Can Stretching in my Sleep Damage my 11 Day Old Mastopexy with Implants?

Hi, I am on day 11 post op and am finding it really difficult to sleep at night, and have started waking up stretching my arms above my head - as told not to - resulting in pain. Yet I go back to sleep and wake up doing it again. I am having aching shoulders and armpits through lack of mobility, but I'm worried this stretching will damage the job or affect my scarring. Is this normal and am I compromising my surgery doing this? And how can I stop it!! Thanks guys.

Doctor Answers 3

Will stretching damage my mastopexy?

After 11 days, the skin and tissues from a mastopexy should be well healed.  If they are, then stretching should not damage the results.  The surgeon who performed the surgery should check the incisions and tell you if stretching your arms would compromise the result.


It sounds like the muscles in your shoulders and arms are tight.  You may consider a massage therapist to help prevent you from stretching inadvertently at night. Check with your surgeon first.

Pasadena Plastic Surgeon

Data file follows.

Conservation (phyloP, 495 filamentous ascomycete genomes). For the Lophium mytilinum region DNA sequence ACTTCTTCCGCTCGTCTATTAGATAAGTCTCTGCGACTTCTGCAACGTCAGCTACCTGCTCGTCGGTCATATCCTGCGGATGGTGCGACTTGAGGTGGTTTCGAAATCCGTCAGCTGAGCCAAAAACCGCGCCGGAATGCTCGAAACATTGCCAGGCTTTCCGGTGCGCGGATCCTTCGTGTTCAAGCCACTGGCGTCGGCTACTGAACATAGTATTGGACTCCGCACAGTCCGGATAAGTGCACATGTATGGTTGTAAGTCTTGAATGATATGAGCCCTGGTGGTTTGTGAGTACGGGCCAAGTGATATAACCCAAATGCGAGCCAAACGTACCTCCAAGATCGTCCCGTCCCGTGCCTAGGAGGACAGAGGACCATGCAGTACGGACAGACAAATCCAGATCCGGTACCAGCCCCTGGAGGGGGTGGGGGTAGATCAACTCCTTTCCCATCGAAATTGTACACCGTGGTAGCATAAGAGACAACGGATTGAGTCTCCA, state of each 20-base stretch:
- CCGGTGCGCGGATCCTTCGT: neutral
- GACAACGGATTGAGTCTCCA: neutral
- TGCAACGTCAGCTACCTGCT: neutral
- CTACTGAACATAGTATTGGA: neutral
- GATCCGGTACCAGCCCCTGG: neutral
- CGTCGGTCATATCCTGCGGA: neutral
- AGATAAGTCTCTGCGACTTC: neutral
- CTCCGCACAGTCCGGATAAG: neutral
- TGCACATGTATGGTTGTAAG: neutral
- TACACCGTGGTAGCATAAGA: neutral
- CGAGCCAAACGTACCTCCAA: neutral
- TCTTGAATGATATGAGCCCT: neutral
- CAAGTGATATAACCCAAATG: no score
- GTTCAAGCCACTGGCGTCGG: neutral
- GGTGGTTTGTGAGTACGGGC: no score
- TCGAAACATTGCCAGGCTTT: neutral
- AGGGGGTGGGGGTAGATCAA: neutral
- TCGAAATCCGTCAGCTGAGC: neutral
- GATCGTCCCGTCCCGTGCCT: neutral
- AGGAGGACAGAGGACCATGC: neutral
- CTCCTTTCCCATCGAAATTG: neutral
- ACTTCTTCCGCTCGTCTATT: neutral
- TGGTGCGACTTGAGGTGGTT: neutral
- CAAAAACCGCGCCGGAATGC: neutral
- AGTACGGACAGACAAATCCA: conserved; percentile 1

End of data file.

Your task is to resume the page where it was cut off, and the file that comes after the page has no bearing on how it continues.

5.0 out of 5 stars 3 reviews

Streching post BA and mastopexy


Two issues that you need to cosider:

1. The location of the implant, submuscular implants need to be held in their pocket. Streching can move  and slightely displace, subsequentally it would cause pain. 

2. The scarring need to be healed with no disruption which can cause no problem in short term, widened scar on the long run.

take care 

Fatema S. Alsubhi, MD
UAE Plastic Surgeon
5.0 out of 5 stars 3 reviews

Should be okay.

Moving/stretching your arms in any direction 11 days after a mastopexy and augmentation is typically not going to disrupt your result as long as you are healing on an average curve. The incisions should have enough strength to withstand basic arm movements although not strenuous activity. The range of motion is likely good for you considering your described tightness, but it would be reasonable for you to follow up with your surgeon to discuss what your specific limitations are as you progress through the healing process.

Shannon O'Brien, MD
Portland Plastic Surgeon
5.0 out of 5 stars 4 reviews

These answers are for educational purposes and should not be relied upon as a substitute for medical advice you may receive from your physician. If you have a medical emergency, please call 911. These answers do not constitute or initiate a patient/doctor relationship.